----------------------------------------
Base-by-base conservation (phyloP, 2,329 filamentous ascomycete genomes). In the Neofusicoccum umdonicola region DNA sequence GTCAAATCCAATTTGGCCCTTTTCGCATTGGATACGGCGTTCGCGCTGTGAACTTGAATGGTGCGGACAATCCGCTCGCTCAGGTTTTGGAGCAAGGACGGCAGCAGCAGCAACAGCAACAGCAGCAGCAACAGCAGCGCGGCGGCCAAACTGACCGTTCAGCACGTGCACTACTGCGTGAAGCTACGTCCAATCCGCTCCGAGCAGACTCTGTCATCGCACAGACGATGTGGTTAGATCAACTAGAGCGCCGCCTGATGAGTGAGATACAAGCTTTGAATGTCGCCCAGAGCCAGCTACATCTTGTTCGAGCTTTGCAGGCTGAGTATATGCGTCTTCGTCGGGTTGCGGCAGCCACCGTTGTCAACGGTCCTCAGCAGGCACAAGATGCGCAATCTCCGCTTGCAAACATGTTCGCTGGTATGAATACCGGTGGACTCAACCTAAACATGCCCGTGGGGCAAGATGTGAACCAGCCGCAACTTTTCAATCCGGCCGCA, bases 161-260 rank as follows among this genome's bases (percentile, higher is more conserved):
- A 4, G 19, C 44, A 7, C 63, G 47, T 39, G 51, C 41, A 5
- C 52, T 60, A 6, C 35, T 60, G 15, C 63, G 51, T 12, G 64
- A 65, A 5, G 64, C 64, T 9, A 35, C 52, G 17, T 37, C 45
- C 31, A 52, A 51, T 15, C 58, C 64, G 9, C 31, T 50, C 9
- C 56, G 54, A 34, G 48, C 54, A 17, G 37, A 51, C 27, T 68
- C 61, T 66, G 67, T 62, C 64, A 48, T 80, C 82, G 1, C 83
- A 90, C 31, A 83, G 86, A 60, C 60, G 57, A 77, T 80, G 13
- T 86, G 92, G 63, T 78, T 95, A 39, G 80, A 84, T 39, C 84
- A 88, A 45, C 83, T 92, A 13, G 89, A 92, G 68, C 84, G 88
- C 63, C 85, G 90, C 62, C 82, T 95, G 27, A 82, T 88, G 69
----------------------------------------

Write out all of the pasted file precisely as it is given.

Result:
Base-by-base conservation (phyloP, 2,329 filamentous ascomycete genomes). In the Neofusicoccum umdonicola region DNA sequence GTCAAATCCAATTTGGCCCTTTTCGCATTGGATACGGCGTTCGCGCTGTGAACTTGAATGGTGCGGACAATCCGCTCGCTCAGGTTTTGGAGCAAGGACGGCAGCAGCAGCAACAGCAACAGCAGCAGCAACAGCAGCGCGGCGGCCAAACTGACCGTTCAGCACGTGCACTACTGCGTGAAGCTACGTCCAATCCGCTCCGAGCAGACTCTGTCATCGCACAGACGATGTGGTTAGATCAACTAGAGCGCCGCCTGATGAGTGAGATACAAGCTTTGAATGTCGCCCAGAGCCAGCTACATCTTGTTCGAGCTTTGCAGGCTGAGTATATGCGTCTTCGTCGGGTTGCGGCAGCCACCGTTGTCAACGGTCCTCAGCAGGCACAAGATGCGCAATCTCCGCTTGCAAACATGTTCGCTGGTATGAATACCGGTGGACTCAACCTAAACATGCCCGTGGGGCAAGATGTGAACCAGCCGCAACTTTTCAATCCGGCCGCA, bases 161-260 rank as follows among this genome's bases (percentile, higher is more conserved):
- A 4, G 19, C 44, A 7, C 63, G 47, T 39, G 51, C 41, A 5
- C 52, T 60, A 6, C 35, T 60, G 15, C 63, G 51, T 12, G 64
- A 65, A 5, G 64, C 64, T 9, A 35, C 52, G 17, T 37, C 45
- C 31, A 52, A 51, T 15, C 58, C 64, G 9, C 31, T 50, C 9
- C 56, G 54, A 34, G 48, C 54, A 17, G 37, A 51, C 27, T 68
- C 61, T 66, G 67, T 62, C 64, A 48, T 80, C 82, G 1, C 83
- A 90, C 31, A 83, G 86, A 60, C 60, G 57, A 77, T 80, G 13
- T 86, G 92, G 63, T 78, T 95, A 39, G 80, A 84, T 39, C 84
- A 88, A 45, C 83, T 92, A 13, G 89, A 92, G 68, C 84, G 88
- C 63, C 85, G 90, C 62, C 82, T 95, G 27, A 82, T 88, G 69